Disparagement to suppliers doesn’t trigger Lanham Act

Neonatal Product Group, Inc. v. Shields, No. 13–CV–2601, 2014 WL 6685477 (D. Kan. Nov. 26, 2014)
This is largely a patent case, in which defendants threatened Neonatal (dba Creche) with a lawsuit for patent infringement.  Creche sought a declaratory judgment of noninfringement, as well as making affirmative claims against defendant Janice Shields, individually, for false advertising and tortious interference with a business relationship.
Creche makes and sells products used to care for newborn infants in hospital neonatal units.  Shields and Paul Shields patented a “Neonatal Substrate Warmer” and granted Creche an exclusive 20–year license (governed by Kansas law) to use the patent. Defendants are in California.  After more than six years, Creche allegedly determined that its products weren’t covered by the patent and stopped making royalty payments.  Negotiations were unsuccessful.  In November 2013, Shields sent an e-mail to a supplier of plaintiff’s product:

[I] wanted to warn you that there will more than likely be a ‘Cease and Desist’ letter to you from my lawyers to not supply bags to Creche. [Creche is] still selling my warmer and refusing to pay me royalties on it. That means all suppliers will have to stop selling to Creche until the case is a[d]judicated. * * *

I will be making the bags and selling them too. I have the only patent on the bags you supply. * * *

Creche is most obviously using my patent, and they will not win in court.

This lawsuit followed.  The first issue was personal jurisdiction, since warning letters and negotiations for a license can’t, without more, support personal jurisdiction in an action for a declaratory judgment of patent invalidity and noninfringement.  The court determined that the preexisting license agreement provided the necessary “more,” establishing personal jurisdiction.  This also provided pendent jurisdiction over the nonpatent claims because they formed part of the same case or controversy.
On failure to state a claim, I didn’t know this but the Federal Circuit takes the position that the Forms in the Federal Rules of Civil Procedure create different pleading requirements for patent infringement (and thus noninfringement) claims and override/supplant Iqbal and Twombly.  (Is that ok or just another Federal Circuit underruling of the Supreme Court?)  Thus, alleging that Creche’s products didn’t infringe and that it sought a declaration of noninfringement was sufficient.  However, Twiqbal did apply to the declaratory claim for invalidity, and they’d need to replead with facts to pass.  (The court here rejected the reasoning of a different court that a request to declare a patent invalid is really an affirmative defense to a potential infringement suit, not an independent claim, and that Iqbal and Twombly do not apply to affirmative defenses.)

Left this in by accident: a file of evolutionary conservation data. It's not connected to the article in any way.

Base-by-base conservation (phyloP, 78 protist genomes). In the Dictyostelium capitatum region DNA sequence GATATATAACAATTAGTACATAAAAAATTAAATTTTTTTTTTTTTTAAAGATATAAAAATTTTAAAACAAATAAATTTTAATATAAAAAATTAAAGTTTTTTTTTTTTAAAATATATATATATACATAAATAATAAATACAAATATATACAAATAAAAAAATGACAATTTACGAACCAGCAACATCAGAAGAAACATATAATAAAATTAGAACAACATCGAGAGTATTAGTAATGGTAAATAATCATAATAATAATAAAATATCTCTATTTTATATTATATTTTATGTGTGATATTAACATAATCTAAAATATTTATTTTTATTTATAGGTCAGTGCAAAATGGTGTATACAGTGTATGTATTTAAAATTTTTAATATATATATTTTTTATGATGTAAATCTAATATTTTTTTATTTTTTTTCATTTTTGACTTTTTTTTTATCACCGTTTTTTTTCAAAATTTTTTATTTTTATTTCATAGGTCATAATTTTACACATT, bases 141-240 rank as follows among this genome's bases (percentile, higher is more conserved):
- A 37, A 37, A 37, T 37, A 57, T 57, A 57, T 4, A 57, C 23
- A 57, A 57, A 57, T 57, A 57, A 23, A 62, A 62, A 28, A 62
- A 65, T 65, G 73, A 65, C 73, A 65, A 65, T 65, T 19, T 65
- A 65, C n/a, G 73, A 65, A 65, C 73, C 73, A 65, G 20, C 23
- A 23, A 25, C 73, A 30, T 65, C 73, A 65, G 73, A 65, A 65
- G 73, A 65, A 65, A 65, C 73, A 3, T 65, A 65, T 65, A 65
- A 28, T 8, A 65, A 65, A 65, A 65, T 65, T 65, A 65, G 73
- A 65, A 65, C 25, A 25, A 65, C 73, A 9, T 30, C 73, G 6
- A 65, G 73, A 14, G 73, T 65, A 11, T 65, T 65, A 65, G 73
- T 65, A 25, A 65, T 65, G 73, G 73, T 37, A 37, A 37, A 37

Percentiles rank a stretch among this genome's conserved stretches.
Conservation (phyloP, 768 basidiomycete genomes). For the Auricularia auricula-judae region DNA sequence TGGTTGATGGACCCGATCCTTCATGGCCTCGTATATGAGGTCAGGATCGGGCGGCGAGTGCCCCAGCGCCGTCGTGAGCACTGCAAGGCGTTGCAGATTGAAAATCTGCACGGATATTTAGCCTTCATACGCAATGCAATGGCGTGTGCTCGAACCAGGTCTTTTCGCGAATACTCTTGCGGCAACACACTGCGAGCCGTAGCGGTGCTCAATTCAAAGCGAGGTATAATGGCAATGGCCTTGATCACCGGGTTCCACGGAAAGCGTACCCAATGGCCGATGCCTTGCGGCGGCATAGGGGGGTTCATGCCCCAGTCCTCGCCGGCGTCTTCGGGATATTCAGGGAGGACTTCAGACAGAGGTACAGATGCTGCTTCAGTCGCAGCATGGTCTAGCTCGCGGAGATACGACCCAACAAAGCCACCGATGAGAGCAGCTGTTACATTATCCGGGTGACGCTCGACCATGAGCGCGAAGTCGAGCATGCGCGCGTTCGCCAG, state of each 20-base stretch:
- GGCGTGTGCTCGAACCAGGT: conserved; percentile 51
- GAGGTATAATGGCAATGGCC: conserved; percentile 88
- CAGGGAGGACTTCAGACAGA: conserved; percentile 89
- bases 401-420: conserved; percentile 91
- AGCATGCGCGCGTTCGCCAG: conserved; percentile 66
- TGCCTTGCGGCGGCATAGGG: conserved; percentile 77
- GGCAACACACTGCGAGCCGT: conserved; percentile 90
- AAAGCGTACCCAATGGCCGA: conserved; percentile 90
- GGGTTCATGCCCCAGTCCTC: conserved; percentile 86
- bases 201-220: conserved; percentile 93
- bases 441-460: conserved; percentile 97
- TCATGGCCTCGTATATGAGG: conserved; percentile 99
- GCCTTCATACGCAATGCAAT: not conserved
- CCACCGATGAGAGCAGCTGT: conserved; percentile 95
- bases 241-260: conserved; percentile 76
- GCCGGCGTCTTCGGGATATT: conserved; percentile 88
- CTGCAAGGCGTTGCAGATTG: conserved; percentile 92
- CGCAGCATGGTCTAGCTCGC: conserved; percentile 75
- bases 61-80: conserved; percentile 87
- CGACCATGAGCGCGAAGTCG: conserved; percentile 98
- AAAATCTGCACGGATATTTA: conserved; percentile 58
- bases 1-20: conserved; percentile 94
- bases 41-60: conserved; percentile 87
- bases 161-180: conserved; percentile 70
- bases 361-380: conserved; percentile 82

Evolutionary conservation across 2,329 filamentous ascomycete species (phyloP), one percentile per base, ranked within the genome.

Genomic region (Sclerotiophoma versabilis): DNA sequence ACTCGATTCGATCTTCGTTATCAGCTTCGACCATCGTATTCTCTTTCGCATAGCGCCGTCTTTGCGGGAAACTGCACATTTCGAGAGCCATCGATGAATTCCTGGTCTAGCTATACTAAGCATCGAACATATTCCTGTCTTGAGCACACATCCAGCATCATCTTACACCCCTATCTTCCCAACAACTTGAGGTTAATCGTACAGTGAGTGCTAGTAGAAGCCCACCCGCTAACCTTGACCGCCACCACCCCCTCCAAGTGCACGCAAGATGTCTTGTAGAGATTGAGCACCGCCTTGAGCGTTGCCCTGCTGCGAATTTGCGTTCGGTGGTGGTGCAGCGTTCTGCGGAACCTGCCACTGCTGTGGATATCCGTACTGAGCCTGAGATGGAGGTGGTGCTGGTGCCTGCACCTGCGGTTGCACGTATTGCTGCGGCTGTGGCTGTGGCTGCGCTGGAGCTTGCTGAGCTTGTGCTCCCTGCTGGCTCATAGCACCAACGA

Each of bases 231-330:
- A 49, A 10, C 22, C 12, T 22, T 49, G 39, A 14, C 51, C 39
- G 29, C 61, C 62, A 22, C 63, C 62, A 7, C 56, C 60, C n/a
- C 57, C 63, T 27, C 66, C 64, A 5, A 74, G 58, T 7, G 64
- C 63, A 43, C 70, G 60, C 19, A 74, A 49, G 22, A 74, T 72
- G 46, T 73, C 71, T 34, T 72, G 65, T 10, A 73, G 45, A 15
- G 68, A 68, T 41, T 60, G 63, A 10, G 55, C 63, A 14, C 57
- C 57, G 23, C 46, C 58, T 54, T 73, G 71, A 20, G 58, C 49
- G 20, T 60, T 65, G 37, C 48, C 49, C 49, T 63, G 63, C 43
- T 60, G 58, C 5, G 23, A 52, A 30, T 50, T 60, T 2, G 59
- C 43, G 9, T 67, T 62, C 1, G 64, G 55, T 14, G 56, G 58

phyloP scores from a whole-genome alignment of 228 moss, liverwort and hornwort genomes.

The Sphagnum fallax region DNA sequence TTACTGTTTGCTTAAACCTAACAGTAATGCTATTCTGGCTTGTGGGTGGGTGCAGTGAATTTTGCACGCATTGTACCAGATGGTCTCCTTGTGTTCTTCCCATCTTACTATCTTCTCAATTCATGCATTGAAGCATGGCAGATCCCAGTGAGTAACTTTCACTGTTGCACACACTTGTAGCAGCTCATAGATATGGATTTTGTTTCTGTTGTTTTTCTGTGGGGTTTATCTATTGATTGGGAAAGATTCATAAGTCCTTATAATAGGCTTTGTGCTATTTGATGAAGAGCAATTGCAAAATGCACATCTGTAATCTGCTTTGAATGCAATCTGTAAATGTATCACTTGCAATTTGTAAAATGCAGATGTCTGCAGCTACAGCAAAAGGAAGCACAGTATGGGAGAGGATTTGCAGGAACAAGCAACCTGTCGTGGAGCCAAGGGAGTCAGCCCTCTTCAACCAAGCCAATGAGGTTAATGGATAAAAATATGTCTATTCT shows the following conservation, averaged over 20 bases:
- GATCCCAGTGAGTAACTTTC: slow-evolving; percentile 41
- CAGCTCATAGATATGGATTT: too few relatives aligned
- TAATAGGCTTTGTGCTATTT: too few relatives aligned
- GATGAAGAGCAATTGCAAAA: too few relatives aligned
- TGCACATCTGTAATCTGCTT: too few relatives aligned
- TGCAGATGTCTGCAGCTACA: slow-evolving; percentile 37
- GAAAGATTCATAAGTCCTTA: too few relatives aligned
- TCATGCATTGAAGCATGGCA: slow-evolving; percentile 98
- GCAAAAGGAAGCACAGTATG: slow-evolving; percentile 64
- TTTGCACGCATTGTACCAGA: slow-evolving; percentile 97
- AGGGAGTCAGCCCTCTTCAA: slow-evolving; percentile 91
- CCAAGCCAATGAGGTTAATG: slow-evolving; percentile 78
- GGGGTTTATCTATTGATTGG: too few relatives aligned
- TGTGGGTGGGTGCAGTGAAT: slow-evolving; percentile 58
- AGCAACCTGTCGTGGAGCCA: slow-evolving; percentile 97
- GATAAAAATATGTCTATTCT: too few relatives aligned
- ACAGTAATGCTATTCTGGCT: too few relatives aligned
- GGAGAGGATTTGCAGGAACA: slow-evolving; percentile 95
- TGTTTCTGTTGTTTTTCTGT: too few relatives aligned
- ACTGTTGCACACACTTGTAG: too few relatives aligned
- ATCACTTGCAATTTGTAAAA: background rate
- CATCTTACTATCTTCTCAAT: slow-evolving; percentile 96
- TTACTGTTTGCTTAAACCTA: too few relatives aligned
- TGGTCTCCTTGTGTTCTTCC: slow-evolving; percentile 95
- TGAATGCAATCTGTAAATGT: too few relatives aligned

False advertising: The court found that Creche failed to allege commercial advertising or promotion.  There were only two communications alleged: First, the email to one of Creche’s suppliers (not customers), which was not disseminated sufficiently to the relevant purchasing public to constitute advertising or promotion.  Second, Creche alleged damages in the form of lost business from a potential partner that Shields convinced not to work with Creche until it obtained a license. Again, there was no allegation that this threat reached any members of the purchasing public.
Tortious interference: Creche alleged that the supplier email and discouragement of a potential partner was tortious interference, along with attempting to file a “specious trademark application” knowing of Creche’s marks.  However, Creche never alleged that the relationship with the supplier was actually disrupted, a necessary element.  Nor did the trademark allegations explain how this damaged an existing business relationship.  As for the potential partner, Creche didn’t properly allege a probable expectancy of business; “potential” isn’t enough.

This entry was posted in commercial speech, http://schemas.google.com/blogger/2008/kind#post, patent, procedure. Bookmark the permalink.

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